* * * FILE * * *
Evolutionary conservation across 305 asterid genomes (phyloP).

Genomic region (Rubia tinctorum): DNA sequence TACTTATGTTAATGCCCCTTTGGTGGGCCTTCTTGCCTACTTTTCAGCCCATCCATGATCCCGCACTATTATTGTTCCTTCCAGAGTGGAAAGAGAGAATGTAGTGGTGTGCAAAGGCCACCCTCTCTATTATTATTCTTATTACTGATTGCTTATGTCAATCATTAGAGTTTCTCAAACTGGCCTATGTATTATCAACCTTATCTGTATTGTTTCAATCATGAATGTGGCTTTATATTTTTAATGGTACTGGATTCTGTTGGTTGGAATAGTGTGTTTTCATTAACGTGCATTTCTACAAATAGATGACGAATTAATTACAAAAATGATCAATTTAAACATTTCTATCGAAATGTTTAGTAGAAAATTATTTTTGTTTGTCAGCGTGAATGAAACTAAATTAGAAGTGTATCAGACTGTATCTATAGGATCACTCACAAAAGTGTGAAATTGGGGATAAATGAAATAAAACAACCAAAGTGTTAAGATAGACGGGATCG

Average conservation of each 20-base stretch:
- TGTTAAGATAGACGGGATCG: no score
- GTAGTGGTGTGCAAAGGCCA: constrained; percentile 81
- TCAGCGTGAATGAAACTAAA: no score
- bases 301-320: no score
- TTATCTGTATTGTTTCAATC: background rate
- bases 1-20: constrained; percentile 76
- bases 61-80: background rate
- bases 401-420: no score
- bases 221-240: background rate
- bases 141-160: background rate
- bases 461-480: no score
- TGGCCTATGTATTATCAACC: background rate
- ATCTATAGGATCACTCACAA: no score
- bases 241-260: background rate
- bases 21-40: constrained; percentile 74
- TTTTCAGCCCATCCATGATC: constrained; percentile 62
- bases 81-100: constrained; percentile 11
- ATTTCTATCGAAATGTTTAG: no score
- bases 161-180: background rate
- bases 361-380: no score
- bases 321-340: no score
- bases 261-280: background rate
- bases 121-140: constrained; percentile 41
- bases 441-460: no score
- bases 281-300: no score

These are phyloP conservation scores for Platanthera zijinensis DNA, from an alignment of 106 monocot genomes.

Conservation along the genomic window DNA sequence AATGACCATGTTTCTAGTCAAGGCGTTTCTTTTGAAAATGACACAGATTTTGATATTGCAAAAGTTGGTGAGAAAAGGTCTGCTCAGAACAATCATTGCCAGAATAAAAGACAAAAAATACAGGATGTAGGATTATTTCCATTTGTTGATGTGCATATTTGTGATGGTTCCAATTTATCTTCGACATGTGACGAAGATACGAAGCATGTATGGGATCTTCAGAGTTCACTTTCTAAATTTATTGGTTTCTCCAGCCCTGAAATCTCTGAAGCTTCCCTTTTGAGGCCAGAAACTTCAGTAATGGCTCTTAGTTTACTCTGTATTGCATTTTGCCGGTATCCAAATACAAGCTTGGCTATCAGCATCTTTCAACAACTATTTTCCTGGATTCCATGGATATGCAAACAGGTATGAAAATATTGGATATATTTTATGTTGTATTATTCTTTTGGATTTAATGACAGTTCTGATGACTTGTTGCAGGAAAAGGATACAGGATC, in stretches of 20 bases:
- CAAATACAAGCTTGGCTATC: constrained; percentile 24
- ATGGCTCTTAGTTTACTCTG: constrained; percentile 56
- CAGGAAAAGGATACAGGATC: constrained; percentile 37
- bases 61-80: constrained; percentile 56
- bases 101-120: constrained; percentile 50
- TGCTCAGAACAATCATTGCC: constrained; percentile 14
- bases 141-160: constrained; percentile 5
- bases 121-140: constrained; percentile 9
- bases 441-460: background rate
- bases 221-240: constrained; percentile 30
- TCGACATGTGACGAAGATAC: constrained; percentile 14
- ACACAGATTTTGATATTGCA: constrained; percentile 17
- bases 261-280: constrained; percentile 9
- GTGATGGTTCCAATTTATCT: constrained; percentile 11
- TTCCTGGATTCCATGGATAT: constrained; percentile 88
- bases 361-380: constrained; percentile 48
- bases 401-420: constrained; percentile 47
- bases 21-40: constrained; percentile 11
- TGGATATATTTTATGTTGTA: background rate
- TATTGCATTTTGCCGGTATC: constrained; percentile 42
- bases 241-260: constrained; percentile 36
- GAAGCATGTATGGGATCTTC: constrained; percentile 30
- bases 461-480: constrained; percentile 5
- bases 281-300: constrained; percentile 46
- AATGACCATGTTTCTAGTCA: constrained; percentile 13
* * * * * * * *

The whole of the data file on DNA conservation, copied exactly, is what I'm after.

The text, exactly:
Evolutionary conservation across 305 asterid genomes (phyloP).

Genomic region (Rubia tinctorum): DNA sequence TACTTATGTTAATGCCCCTTTGGTGGGCCTTCTTGCCTACTTTTCAGCCCATCCATGATCCCGCACTATTATTGTTCCTTCCAGAGTGGAAAGAGAGAATGTAGTGGTGTGCAAAGGCCACCCTCTCTATTATTATTCTTATTACTGATTGCTTATGTCAATCATTAGAGTTTCTCAAACTGGCCTATGTATTATCAACCTTATCTGTATTGTTTCAATCATGAATGTGGCTTTATATTTTTAATGGTACTGGATTCTGTTGGTTGGAATAGTGTGTTTTCATTAACGTGCATTTCTACAAATAGATGACGAATTAATTACAAAAATGATCAATTTAAACATTTCTATCGAAATGTTTAGTAGAAAATTATTTTTGTTTGTCAGCGTGAATGAAACTAAATTAGAAGTGTATCAGACTGTATCTATAGGATCACTCACAAAAGTGTGAAATTGGGGATAAATGAAATAAAACAACCAAAGTGTTAAGATAGACGGGATCG

Average conservation of each 20-base stretch:
- TGTTAAGATAGACGGGATCG: no score
- GTAGTGGTGTGCAAAGGCCA: constrained; percentile 81
- TCAGCGTGAATGAAACTAAA: no score
- bases 301-320: no score
- TTATCTGTATTGTTTCAATC: background rate
- bases 1-20: constrained; percentile 76
- bases 61-80: background rate
- bases 401-420: no score
- bases 221-240: background rate
- bases 141-160: background rate
- bases 461-480: no score
- TGGCCTATGTATTATCAACC: background rate
- ATCTATAGGATCACTCACAA: no score
- bases 241-260: background rate
- bases 21-40: constrained; percentile 74
- TTTTCAGCCCATCCATGATC: constrained; percentile 62
- bases 81-100: constrained; percentile 11
- ATTTCTATCGAAATGTTTAG: no score
- bases 161-180: background rate
- bases 361-380: no score
- bases 321-340: no score
- bases 261-280: background rate
- bases 121-140: constrained; percentile 41
- bases 441-460: no score
- bases 281-300: no score

These are phyloP conservation scores for Platanthera zijinensis DNA, from an alignment of 106 monocot genomes.

Conservation along the genomic window DNA sequence AATGACCATGTTTCTAGTCAAGGCGTTTCTTTTGAAAATGACACAGATTTTGATATTGCAAAAGTTGGTGAGAAAAGGTCTGCTCAGAACAATCATTGCCAGAATAAAAGACAAAAAATACAGGATGTAGGATTATTTCCATTTGTTGATGTGCATATTTGTGATGGTTCCAATTTATCTTCGACATGTGACGAAGATACGAAGCATGTATGGGATCTTCAGAGTTCACTTTCTAAATTTATTGGTTTCTCCAGCCCTGAAATCTCTGAAGCTTCCCTTTTGAGGCCAGAAACTTCAGTAATGGCTCTTAGTTTACTCTGTATTGCATTTTGCCGGTATCCAAATACAAGCTTGGCTATCAGCATCTTTCAACAACTATTTTCCTGGATTCCATGGATATGCAAACAGGTATGAAAATATTGGATATATTTTATGTTGTATTATTCTTTTGGATTTAATGACAGTTCTGATGACTTGTTGCAGGAAAAGGATACAGGATC, in stretches of 20 bases:
- CAAATACAAGCTTGGCTATC: constrained; percentile 24
- ATGGCTCTTAGTTTACTCTG: constrained; percentile 56
- CAGGAAAAGGATACAGGATC: constrained; percentile 37
- bases 61-80: constrained; percentile 56
- bases 101-120: constrained; percentile 50
- TGCTCAGAACAATCATTGCC: constrained; percentile 14
- bases 141-160: constrained; percentile 5
- bases 121-140: constrained; percentile 9
- bases 441-460: background rate
- bases 221-240: constrained; percentile 30
- TCGACATGTGACGAAGATAC: constrained; percentile 14
- ACACAGATTTTGATATTGCA: constrained; percentile 17
- bases 261-280: constrained; percentile 9
- GTGATGGTTCCAATTTATCT: constrained; percentile 11
- TTCCTGGATTCCATGGATAT: constrained; percentile 88
- bases 361-380: constrained; percentile 48
- bases 401-420: constrained; percentile 47
- bases 21-40: constrained; percentile 11
- TGGATATATTTTATGTTGTA: background rate
- TATTGCATTTTGCCGGTATC: constrained; percentile 42
- bases 241-260: constrained; percentile 36
- GAAGCATGTATGGGATCTTC: constrained; percentile 30
- bases 461-480: constrained; percentile 5
- bases 281-300: constrained; percentile 46
- AATGACCATGTTTCTAGTCA: constrained; percentile 13